Dicky (Xu Jiao) is the poorest boy at his private school; the film opens with him trying to sew his sneakers back together. As so often happens, he's not just picked on by the other kids but treated like crap by most of his teachers. His construction-worker father Ti (Stephen Chow) spends every dime they have on the school, so they live in a hovel near the dump. One night, while searching that dump for a pair of sneakers for Dicky, Ti stumbles across something that came from a crashed alien spaceship. He doesn't realize it, but the toy he gives Dicky is an impossibly cute alien with strange powers ("CJ7", since the rich kid boasts of having a "CJ1" robotic dog).

Chow writes and directs as well as acting, and like his other recent films (Shaolin Soccer and Kung Fu Hustle), he's using a lot of digital effects. They don't look look completely real, but they're not supposed to. Chow has always been a performer who has tended toward broad physical comedy, so it's not surprising that not only is CJ7 full of rounded surfaces and hyper-cute design, but Chow engages in a lot of Loony Tunes-style slapstick with it. CJ7 is highly malleable, pulls tools out of nowhere, and when he gets kind of beat up, cartoony springs poke through the surface. The story's got large chunks of E.T. in it, but a lot of the stuff with the creature/robot is closer to Who Framed Roger Rabbit?.

Even when CJ7 is not on screen, the vibe is something of a live-action cartoon. One bizarre scene toward the beginning has Dicky and Ti competing over who can squash more cockroaches in their kitchen (between this, Ratatouille, and Enchanted, I'm wondering where the meme about vermin being family movie fodder came from). There are students at Dicky's school who shake the ground when they lumber into the scene, and his math teacher Mr. Cao (Lee Shing-Cheung) is a thoroughly hissy snob, who stops just short of pulling out a pair of tongs when circumstances force him to handle something that Dicky has touched. On the opposite side of the fence is the almost impossibly beautiful and friendly Miss Yuen (Kitty Zhang Yugi), who brings the requisite innocent sex appeal to the film.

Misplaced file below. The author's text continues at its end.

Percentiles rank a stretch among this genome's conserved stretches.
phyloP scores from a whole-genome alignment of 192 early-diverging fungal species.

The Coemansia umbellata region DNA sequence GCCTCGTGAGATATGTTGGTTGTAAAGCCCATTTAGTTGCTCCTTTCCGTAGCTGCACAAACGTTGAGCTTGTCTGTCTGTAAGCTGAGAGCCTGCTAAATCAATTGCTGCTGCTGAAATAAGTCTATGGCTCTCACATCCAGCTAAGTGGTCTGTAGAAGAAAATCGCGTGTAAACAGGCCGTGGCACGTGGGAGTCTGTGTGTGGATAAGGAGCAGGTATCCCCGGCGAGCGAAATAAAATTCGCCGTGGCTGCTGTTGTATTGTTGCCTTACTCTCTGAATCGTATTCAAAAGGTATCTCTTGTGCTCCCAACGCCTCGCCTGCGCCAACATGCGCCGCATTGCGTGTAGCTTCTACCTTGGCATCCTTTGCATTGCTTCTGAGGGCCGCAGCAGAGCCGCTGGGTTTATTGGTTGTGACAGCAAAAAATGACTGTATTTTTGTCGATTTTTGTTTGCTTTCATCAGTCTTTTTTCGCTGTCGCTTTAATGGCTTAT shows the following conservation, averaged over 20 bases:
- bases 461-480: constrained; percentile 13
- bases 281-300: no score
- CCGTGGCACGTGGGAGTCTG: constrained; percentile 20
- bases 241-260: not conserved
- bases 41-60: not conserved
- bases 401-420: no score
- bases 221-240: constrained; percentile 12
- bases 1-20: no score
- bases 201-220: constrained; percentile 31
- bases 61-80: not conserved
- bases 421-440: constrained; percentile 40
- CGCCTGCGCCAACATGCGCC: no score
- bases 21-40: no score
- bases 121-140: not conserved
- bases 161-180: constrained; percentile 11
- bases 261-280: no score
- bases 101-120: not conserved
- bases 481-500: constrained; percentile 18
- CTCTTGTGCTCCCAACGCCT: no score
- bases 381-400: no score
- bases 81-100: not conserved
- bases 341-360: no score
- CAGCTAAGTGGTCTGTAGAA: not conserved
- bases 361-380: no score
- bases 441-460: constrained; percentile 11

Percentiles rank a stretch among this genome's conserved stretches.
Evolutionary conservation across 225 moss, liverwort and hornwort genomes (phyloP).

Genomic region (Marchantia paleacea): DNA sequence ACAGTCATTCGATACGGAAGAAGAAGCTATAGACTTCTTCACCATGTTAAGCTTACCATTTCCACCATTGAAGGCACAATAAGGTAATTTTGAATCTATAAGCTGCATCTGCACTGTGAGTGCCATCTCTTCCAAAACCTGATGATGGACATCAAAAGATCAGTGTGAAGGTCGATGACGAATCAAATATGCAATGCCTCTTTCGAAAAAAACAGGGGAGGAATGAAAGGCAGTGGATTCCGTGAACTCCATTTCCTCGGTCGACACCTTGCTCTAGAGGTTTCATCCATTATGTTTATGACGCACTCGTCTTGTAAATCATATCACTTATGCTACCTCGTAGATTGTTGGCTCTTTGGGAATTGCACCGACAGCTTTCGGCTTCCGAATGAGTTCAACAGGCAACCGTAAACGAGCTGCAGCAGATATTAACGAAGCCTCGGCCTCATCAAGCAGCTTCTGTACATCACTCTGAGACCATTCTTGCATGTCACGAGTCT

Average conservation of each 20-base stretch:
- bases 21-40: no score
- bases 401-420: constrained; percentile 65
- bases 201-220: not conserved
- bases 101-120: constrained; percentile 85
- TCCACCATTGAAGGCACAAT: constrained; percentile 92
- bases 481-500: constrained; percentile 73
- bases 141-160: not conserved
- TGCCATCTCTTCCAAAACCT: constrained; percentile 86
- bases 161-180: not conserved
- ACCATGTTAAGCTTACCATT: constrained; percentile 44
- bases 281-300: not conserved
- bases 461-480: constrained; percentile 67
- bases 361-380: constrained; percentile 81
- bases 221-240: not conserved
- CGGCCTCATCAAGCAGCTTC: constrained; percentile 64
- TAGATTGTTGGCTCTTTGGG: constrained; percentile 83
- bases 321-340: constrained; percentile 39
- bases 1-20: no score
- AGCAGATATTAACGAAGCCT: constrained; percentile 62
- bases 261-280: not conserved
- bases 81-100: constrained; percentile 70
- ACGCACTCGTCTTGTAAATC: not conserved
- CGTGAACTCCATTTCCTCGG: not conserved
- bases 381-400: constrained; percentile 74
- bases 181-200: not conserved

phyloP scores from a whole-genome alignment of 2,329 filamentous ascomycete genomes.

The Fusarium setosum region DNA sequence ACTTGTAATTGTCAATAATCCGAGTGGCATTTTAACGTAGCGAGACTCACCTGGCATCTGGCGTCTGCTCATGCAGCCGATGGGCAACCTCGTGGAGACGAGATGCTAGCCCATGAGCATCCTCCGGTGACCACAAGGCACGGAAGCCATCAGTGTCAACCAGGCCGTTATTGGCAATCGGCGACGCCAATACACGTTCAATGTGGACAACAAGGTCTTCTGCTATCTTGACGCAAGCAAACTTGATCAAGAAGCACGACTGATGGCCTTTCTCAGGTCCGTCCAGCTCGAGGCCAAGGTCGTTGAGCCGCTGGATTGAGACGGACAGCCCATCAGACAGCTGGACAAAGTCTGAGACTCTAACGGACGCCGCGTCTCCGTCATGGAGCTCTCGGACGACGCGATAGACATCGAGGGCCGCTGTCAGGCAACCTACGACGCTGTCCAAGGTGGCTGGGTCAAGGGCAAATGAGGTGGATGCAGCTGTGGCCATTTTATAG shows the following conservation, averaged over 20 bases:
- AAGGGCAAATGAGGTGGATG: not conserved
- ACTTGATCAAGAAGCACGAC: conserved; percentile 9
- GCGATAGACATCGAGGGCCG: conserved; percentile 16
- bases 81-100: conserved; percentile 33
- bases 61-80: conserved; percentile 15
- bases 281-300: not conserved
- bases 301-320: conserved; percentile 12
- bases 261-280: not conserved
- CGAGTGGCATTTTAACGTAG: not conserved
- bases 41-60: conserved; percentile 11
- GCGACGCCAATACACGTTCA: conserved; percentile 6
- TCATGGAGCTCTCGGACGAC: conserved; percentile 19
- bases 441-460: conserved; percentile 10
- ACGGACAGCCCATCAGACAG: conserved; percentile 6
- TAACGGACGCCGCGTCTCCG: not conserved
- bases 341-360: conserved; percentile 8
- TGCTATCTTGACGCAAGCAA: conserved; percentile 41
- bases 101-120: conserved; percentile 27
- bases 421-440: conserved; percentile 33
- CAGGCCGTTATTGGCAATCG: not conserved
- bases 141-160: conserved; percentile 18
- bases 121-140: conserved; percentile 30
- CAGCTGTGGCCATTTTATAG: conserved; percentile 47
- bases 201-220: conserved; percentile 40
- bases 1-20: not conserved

Then there's Xu Jiao, who delivers some pricelessly funny reaction shots. She's not subtle, and in a lot of movies she'd be dismissed as a child actor trying to skate by on being cute. It works here, I think, though someone would need to have just slightly less tolerant of kids mugging for the camera for it not to. And, yes, those pronouns are right; Stephen Chow's son is played by a girl. This isn't unprecedented (it happens in animation all the time), and the audience will likely hardly notice it; it's just an odd choice.